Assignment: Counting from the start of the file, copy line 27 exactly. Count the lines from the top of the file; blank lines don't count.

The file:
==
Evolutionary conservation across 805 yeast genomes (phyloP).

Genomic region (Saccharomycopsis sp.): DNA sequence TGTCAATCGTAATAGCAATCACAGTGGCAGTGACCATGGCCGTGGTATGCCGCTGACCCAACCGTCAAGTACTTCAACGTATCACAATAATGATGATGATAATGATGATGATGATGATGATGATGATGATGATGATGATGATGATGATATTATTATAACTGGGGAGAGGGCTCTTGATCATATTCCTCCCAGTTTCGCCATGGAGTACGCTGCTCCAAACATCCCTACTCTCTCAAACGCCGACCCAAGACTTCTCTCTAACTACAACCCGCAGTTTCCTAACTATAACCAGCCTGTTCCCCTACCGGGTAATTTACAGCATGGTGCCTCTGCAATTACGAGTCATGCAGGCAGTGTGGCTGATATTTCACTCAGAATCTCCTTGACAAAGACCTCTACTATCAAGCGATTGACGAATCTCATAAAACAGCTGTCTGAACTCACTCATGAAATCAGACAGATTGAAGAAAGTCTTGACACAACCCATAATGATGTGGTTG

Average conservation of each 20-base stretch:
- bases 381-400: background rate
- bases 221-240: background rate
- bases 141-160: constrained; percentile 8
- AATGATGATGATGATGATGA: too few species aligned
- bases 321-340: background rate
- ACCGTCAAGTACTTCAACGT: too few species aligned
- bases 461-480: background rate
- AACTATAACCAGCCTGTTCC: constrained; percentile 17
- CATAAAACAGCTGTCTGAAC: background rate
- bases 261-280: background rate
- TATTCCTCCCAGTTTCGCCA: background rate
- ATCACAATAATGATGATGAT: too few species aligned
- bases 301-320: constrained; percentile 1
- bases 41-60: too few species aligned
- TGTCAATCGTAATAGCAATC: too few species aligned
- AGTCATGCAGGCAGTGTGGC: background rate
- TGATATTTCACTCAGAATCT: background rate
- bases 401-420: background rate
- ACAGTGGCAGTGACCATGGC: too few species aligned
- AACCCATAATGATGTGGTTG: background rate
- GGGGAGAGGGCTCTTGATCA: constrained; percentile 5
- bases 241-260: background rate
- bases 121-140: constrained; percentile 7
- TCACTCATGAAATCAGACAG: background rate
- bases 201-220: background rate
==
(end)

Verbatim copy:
- TCACTCATGAAATCAGACAG: background rate